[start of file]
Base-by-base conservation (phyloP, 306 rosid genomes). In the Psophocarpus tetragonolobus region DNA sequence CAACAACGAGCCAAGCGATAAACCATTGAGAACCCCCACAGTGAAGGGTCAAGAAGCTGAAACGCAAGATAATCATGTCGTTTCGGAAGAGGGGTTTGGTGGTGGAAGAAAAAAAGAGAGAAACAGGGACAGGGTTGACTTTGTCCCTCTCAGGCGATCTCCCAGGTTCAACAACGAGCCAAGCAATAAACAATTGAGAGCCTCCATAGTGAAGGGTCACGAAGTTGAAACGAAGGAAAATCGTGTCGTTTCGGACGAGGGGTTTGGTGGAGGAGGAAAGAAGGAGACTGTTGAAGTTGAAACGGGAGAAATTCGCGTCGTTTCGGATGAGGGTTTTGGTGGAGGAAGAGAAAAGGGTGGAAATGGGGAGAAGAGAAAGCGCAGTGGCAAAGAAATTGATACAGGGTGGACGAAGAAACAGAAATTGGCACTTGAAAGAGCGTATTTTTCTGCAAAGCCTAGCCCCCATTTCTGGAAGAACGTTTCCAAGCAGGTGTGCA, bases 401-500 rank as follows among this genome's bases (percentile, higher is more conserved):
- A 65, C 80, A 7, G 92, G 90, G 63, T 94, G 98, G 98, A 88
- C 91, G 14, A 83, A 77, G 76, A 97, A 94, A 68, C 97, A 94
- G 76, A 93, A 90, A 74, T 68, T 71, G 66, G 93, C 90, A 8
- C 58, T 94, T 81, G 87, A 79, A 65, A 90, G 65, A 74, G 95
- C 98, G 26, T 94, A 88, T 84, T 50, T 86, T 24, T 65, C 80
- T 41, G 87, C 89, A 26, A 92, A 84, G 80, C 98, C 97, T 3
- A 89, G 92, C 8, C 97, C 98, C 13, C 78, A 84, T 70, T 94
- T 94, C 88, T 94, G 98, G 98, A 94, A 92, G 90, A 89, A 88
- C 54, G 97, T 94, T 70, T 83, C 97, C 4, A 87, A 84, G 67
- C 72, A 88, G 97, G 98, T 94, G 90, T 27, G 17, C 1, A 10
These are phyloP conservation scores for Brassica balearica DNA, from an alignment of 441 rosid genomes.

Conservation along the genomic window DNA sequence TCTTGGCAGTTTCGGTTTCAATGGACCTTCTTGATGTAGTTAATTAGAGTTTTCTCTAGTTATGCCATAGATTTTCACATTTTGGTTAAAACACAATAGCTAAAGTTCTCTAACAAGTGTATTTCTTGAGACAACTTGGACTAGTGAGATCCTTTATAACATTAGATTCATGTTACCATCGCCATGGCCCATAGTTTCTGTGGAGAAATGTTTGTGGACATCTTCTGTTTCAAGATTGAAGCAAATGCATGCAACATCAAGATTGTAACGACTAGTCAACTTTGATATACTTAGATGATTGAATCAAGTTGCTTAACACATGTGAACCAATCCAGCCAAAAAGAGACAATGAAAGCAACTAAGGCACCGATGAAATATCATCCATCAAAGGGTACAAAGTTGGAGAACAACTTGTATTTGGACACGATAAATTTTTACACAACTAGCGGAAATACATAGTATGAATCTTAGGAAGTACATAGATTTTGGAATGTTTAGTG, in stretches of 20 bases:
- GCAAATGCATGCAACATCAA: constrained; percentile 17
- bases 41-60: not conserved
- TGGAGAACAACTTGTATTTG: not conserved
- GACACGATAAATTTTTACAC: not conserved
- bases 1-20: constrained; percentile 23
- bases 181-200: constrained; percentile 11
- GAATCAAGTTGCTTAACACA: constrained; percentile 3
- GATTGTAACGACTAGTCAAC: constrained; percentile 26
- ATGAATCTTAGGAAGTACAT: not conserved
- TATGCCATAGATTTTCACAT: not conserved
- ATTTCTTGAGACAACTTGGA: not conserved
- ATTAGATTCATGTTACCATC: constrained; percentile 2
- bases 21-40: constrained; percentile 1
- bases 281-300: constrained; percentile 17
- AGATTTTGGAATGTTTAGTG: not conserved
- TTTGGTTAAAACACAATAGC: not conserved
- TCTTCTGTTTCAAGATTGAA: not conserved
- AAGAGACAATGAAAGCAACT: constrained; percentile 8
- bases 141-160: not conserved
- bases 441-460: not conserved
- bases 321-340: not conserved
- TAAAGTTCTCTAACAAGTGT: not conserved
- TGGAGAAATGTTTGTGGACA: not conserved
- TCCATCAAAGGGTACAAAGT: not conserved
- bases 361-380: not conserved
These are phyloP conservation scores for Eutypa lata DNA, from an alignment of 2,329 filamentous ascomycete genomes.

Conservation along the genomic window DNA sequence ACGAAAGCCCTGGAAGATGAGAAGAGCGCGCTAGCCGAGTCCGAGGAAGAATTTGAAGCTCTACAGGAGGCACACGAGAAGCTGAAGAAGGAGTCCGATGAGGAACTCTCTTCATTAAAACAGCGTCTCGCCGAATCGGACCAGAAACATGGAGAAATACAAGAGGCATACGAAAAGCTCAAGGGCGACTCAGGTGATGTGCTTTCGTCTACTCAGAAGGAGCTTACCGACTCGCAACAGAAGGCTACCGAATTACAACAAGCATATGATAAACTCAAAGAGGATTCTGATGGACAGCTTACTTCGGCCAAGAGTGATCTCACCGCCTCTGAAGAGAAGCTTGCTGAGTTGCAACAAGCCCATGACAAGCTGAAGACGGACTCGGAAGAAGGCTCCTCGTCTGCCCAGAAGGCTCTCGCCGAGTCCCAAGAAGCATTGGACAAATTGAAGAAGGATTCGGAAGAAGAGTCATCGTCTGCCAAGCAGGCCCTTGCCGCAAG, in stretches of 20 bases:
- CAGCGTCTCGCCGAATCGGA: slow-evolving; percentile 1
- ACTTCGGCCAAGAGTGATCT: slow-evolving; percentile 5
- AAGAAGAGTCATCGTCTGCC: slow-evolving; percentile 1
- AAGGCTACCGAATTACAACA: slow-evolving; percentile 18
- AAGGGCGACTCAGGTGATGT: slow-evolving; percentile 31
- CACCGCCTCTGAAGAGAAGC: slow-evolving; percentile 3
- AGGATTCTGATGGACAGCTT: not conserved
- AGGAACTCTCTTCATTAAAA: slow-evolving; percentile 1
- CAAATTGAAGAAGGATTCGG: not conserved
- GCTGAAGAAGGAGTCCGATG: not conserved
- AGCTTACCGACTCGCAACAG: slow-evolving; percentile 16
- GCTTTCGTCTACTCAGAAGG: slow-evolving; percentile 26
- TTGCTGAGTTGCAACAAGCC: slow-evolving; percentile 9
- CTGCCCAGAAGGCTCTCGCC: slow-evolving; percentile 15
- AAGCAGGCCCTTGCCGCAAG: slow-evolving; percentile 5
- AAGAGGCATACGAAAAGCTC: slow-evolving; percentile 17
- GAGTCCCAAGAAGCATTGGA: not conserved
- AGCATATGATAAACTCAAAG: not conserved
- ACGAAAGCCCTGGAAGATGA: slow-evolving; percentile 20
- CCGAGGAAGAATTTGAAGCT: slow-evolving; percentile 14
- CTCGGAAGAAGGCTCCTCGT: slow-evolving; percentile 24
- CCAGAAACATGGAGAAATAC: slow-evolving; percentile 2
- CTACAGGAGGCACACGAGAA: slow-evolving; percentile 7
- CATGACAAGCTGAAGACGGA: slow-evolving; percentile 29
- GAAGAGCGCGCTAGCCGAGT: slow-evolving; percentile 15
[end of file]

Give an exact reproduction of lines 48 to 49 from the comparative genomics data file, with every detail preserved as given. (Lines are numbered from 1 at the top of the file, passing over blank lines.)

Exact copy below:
- AGGAACTCTCTTCATTAAAA: slow-evolving; percentile 1
- CAAATTGAAGAAGGATTCGG: not conserved